And Katie, how were you actually feeling?

Katie: (Grinning) Imagine it. Two cooks on the line. It was really a blast. You have so much control.

Do you have any common language with how you talk about the food at Hart’s?

Nick: Seasonal Mediterranean restaurant sounds simple to say now, but it took a while to get there. But the things that we very much value, if there's’ a Hart’s way, we like things juicer, oily, lemony…. It’s kind of like grandma cooking. We try to cook things for a long time. We do a lot of braises. We cook it for a long time or barely at all.

In the weeks after, we let people use the space for meetings.

You guys are about to hit your two-year anniversary next week. Happy birthday! But that also means that you opened just weeks before the 2016 election. What was that night like?  

Nick: It was a nice night that got really dark. We had a party at the restaurant and I was so busy cooking food that I didn’t see the slow trickle of bad news. Beyond the huge global consequences, I felt like; ‘who can eat at a time like this?’ It was hard. Our staff was really, really upset. In the weeks after, we let people use the space for meetings. I think a lot of people just wanted to meet. In New York, people don’t have big homes and so we meet out. There was a lot of that for a long time.

Was that moment sort of a wakeup call? Like, it used to be like x, but now it’s like y?

Nick: That switch just became that you need to become more involved and active and aware, because we have a leader making changes that are going to directly affect our community, and especially our restaurant community.

Katie: I’m still figuring out how I can do my job and find ways to be more involved. It’s hard. You need to focus on the food, you need to focus on the service, and the Hart’s kitchen is so small that you really need to be there. But that’s why it’s so special that we get to be involved in things like [Chefs Stand Up] because it’s hard to find the space for that a lot of the time.

Maybe we don’t all want to be called ‘guys.’

Nick: I was always turned off by kitchen culture and was excited to try a less brigade system, a less sort of militaristic system. Increasingly it’s been about creating space and voice for underrepresented people. And making sure people truly feel comfortable.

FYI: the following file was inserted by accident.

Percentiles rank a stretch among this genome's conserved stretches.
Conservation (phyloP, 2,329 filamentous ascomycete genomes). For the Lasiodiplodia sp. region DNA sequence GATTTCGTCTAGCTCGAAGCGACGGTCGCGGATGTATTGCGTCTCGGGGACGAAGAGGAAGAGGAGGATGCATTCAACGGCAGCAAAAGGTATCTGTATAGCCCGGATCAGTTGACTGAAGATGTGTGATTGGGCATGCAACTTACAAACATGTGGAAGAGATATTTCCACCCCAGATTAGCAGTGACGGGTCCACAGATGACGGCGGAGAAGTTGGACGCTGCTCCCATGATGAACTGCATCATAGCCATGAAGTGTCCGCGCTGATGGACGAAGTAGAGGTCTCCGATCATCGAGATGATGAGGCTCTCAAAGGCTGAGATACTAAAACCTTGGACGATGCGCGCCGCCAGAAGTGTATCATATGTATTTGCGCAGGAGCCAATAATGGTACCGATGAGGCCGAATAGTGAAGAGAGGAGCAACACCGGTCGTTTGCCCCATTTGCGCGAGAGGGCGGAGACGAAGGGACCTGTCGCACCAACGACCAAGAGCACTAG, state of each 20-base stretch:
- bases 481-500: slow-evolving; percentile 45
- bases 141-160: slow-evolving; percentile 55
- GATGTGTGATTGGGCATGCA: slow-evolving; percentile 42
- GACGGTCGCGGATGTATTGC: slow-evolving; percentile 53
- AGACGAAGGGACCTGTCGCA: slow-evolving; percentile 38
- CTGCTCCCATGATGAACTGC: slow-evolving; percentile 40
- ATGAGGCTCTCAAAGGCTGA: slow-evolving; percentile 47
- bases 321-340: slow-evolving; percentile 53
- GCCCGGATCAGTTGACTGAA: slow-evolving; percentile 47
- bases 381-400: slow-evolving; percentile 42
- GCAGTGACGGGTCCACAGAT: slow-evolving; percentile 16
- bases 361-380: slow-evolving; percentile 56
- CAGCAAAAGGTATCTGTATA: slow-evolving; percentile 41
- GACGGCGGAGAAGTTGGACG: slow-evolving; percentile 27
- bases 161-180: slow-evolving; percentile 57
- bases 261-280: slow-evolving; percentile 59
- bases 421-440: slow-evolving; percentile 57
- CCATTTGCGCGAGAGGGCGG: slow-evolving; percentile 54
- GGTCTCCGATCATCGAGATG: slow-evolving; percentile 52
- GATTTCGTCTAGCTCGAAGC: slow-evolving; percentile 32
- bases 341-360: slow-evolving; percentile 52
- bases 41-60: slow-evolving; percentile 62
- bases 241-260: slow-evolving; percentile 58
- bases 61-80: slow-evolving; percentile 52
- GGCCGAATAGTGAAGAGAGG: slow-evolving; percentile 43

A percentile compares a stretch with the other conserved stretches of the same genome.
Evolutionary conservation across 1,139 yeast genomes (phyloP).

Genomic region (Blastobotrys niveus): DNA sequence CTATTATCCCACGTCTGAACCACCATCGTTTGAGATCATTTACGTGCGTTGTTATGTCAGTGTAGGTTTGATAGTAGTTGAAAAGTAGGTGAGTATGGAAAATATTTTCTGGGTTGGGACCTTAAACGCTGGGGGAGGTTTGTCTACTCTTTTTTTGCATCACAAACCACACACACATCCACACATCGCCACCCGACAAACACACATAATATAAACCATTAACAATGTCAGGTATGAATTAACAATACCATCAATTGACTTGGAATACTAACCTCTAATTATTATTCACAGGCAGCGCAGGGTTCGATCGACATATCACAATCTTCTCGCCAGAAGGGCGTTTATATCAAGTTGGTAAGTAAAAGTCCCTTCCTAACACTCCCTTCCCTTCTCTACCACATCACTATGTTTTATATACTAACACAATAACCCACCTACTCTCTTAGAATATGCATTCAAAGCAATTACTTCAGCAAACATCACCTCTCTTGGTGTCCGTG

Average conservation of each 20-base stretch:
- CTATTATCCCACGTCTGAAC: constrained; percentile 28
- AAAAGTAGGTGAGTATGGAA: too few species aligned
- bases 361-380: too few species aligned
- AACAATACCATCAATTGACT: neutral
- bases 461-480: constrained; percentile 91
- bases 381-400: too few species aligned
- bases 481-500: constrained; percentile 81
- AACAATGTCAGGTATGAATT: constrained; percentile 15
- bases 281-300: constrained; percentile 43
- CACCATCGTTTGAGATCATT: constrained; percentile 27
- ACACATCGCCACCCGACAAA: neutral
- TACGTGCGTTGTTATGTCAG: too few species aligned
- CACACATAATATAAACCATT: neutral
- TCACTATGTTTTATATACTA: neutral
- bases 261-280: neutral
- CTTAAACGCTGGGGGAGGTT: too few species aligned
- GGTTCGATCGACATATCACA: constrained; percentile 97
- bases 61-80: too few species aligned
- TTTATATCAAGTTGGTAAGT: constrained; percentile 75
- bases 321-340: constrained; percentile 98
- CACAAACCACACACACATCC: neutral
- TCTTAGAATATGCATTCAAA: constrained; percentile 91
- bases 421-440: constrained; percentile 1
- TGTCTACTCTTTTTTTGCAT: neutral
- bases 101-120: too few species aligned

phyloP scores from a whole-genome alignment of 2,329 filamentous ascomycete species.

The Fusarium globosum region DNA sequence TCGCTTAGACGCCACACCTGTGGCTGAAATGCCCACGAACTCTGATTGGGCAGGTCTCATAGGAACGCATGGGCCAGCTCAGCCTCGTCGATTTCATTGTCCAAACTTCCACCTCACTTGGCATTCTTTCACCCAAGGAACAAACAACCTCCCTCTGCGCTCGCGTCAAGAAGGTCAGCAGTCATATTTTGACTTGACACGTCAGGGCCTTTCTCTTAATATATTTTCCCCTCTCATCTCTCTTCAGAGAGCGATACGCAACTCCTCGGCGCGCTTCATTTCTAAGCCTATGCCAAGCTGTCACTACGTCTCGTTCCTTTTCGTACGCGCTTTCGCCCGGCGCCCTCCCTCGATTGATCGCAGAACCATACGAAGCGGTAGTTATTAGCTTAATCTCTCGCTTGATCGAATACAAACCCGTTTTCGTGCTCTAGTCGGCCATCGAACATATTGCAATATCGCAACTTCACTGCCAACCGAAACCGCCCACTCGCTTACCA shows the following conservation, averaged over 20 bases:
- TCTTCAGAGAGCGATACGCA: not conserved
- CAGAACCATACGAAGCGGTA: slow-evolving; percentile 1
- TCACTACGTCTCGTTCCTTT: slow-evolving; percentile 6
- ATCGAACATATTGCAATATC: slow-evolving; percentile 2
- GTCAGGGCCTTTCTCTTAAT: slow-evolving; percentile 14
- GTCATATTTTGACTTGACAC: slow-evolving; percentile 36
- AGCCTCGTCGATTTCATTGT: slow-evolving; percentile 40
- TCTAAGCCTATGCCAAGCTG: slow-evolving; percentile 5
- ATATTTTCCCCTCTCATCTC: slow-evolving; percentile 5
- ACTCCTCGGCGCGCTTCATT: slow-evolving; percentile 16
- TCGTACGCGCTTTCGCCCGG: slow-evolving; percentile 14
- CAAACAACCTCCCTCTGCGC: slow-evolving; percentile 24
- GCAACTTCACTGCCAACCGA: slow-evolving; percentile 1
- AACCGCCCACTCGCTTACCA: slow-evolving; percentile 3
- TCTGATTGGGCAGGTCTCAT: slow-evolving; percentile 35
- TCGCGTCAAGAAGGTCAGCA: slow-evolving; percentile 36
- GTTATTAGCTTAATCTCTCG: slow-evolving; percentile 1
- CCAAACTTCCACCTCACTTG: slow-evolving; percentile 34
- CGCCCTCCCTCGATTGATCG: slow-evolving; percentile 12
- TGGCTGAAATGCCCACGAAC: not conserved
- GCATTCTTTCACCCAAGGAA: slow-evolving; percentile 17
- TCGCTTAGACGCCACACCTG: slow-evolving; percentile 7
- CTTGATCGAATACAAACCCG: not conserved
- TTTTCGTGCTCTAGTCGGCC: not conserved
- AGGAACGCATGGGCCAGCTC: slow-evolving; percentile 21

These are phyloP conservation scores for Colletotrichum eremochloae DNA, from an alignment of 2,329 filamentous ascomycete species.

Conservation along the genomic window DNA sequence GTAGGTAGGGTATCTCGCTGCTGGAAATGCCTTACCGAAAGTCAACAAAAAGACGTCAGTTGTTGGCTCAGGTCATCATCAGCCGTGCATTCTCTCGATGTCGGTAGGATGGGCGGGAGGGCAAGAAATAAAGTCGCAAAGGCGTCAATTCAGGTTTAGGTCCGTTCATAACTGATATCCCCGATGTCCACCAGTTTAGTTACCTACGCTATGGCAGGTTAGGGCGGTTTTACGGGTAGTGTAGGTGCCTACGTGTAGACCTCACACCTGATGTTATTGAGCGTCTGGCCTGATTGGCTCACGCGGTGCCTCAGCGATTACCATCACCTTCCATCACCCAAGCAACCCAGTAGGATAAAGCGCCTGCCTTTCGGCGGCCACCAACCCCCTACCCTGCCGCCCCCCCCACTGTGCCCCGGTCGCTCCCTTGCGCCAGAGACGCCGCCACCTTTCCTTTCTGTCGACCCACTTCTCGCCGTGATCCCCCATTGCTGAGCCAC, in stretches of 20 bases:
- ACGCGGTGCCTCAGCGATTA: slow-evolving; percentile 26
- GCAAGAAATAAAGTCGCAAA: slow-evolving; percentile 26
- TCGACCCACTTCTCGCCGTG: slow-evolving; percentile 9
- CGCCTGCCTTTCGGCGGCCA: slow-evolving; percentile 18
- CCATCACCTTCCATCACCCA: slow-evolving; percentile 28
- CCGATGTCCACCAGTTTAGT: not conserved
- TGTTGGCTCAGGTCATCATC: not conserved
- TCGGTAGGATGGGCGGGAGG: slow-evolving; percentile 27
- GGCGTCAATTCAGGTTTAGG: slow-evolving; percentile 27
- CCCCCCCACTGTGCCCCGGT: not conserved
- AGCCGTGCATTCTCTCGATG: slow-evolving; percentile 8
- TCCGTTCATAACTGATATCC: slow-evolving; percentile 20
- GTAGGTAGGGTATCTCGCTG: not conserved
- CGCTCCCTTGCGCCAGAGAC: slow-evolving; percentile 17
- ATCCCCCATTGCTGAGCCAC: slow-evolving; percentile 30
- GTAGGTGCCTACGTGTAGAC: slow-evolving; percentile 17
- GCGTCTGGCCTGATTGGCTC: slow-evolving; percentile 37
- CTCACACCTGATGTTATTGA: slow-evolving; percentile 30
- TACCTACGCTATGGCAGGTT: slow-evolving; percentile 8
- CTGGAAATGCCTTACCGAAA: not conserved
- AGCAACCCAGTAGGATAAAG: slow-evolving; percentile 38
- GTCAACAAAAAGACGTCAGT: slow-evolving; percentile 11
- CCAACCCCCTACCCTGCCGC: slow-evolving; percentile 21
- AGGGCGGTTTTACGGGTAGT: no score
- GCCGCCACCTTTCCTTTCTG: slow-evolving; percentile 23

For instance, someone on our team mentioned that we should be careful that we’re not approaching table greeting them as ‘guys.’ Maybe we don’t all want to be called ‘guys.’ So that’s an example of how we’re trying to make people feel comfortable. Now when we hire someone we ask about their pronouns. That’s not something that was ever a part of my experience coming up and even, still, I say ‘guys’ several times a day and have to catch myself. That’s a road we’ve all got to go down. 

And that road is what exactly?

Nick: Well, traditionally, the restaurant industry has been dominated by white male patriarchy. So, it’s sort of like ‘how do we unwind some of that?’ We want to create a restaurant that supports a healthful generative environment for everyone to work in. It’s about trying to change our culture so that you’re eventually seeing other people doing the same too.

Katie: Yeah. We’re trying to create an environment of something that more closely resembles something I would’ve wanted to work in when I was starting — especially in how the cooks communicate with each other. The industry needs a major change and we’re trying to lead by example.  

The Standard
Writer
Stephen Satterfield
Photographer
Alexandre Hertoghe